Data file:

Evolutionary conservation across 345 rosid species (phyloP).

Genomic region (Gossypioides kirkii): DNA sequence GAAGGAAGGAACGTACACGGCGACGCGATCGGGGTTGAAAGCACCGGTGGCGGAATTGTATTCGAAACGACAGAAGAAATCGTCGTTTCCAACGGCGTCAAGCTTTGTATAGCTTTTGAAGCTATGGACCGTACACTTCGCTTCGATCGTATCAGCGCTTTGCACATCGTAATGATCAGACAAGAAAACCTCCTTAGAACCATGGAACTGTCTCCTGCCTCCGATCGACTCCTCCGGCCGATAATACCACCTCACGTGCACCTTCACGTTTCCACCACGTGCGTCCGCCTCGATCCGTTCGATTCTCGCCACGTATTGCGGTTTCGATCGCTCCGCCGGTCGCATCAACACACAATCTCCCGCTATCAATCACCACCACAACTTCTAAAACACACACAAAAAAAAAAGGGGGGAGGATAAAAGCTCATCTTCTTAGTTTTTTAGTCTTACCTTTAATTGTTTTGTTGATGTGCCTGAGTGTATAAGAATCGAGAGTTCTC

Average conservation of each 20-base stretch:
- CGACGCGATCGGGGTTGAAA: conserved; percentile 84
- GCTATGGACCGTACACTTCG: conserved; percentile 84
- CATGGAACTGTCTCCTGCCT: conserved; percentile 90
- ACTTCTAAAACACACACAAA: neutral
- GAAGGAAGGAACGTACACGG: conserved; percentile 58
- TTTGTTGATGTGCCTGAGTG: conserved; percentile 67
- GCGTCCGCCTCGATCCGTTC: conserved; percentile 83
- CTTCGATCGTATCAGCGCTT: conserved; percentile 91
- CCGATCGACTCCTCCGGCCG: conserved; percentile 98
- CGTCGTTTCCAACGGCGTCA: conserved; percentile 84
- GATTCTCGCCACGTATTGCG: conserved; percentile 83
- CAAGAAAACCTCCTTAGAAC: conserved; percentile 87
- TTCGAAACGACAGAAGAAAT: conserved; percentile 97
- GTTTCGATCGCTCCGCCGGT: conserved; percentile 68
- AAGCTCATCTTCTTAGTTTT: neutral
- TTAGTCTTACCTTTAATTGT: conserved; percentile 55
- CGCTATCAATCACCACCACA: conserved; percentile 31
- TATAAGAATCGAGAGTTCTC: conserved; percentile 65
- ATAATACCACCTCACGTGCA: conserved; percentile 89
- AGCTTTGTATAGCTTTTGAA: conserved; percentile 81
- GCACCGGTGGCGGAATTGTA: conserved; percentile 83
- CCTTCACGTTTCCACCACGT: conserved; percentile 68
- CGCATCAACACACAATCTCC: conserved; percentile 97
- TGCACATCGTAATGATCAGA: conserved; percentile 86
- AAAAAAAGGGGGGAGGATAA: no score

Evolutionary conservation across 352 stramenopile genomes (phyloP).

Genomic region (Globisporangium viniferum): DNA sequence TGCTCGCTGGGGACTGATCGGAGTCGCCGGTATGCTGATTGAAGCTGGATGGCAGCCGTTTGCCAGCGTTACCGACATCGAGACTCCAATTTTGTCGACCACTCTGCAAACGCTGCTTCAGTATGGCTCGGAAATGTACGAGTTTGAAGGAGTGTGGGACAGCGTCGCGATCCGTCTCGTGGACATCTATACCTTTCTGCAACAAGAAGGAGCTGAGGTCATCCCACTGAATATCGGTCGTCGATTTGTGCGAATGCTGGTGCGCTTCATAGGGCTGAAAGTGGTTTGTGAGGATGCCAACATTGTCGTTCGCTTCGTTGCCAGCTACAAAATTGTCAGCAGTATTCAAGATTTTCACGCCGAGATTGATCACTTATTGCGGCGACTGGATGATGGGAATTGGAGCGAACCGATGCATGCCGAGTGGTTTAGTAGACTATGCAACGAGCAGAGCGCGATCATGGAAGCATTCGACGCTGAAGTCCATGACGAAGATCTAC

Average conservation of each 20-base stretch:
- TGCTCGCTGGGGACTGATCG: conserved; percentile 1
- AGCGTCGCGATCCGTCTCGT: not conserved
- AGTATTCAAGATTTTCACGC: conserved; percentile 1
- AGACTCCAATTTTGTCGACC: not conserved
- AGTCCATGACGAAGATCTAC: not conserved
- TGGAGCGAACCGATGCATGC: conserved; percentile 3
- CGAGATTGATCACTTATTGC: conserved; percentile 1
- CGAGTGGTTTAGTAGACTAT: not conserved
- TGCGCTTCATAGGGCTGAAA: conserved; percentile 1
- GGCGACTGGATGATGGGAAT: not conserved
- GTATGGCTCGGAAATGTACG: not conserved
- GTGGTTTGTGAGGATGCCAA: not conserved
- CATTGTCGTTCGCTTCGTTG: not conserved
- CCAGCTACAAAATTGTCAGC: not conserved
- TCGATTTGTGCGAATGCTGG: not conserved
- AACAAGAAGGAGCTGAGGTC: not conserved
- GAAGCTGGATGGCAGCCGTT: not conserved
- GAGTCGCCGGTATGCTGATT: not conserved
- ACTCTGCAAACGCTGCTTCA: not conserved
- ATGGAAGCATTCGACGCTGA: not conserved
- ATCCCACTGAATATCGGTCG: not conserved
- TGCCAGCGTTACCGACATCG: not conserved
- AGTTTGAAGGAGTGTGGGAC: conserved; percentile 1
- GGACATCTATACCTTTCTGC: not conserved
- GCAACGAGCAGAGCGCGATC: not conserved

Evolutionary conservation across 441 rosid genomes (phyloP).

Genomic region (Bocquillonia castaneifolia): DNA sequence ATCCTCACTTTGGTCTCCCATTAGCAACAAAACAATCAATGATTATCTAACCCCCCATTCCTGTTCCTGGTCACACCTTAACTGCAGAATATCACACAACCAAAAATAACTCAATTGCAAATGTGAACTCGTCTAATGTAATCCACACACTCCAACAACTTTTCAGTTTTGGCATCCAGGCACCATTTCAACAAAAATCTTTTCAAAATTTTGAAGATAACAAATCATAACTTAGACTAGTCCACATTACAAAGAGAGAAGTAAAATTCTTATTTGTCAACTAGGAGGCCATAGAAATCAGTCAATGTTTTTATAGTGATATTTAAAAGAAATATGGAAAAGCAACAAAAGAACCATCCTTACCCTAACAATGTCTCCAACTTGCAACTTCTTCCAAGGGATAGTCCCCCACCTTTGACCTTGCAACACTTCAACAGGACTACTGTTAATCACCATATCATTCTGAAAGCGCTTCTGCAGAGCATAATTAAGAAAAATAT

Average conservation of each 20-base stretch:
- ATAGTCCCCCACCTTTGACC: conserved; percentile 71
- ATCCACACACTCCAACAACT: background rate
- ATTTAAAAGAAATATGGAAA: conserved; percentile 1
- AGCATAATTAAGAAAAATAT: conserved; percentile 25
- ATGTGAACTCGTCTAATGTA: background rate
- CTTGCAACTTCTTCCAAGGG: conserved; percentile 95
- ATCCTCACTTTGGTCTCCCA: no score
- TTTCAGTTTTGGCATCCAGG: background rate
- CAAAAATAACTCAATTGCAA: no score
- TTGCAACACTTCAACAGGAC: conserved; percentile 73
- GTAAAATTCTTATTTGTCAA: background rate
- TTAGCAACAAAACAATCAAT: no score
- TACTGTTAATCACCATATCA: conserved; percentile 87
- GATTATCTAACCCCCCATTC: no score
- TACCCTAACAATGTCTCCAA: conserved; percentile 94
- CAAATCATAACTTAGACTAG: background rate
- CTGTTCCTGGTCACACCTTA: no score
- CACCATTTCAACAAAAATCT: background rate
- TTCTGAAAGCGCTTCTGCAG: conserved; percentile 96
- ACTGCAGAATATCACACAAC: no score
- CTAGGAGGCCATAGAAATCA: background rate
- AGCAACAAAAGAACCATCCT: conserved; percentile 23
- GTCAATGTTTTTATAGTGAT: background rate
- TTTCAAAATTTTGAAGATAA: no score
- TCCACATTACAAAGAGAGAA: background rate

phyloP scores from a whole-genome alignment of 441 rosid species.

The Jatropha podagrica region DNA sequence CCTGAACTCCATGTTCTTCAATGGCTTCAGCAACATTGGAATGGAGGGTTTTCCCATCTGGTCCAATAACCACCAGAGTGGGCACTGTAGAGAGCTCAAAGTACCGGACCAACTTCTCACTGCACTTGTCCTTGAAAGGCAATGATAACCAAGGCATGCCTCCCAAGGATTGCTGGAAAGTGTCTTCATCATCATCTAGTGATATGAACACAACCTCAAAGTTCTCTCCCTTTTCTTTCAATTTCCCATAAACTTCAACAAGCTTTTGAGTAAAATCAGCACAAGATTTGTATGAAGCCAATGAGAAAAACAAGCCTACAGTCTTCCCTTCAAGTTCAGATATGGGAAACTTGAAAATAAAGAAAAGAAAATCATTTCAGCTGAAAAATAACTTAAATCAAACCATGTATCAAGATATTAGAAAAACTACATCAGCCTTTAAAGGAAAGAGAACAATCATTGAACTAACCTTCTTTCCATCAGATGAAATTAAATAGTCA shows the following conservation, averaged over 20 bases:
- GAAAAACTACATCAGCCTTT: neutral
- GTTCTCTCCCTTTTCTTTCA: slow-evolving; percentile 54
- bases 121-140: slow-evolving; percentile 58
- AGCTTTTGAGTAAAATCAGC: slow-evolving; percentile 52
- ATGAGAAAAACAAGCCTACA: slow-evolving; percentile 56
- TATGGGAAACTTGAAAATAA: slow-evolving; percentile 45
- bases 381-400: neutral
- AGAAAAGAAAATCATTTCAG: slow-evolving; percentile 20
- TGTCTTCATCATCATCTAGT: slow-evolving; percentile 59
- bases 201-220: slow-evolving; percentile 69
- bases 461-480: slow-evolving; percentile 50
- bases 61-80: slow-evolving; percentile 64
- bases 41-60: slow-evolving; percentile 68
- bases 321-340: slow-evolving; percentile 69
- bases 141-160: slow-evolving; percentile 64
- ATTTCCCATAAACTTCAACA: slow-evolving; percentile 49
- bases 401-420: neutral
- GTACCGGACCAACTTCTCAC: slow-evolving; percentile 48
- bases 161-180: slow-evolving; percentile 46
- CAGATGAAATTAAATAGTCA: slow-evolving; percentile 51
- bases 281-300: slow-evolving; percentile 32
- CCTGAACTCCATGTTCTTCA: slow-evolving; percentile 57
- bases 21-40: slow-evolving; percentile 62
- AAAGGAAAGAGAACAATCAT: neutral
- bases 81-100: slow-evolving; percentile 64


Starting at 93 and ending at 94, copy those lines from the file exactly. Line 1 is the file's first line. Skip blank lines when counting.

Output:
- bases 381-400: neutral
- AGAAAAGAAAATCATTTCAG: slow-evolving; percentile 20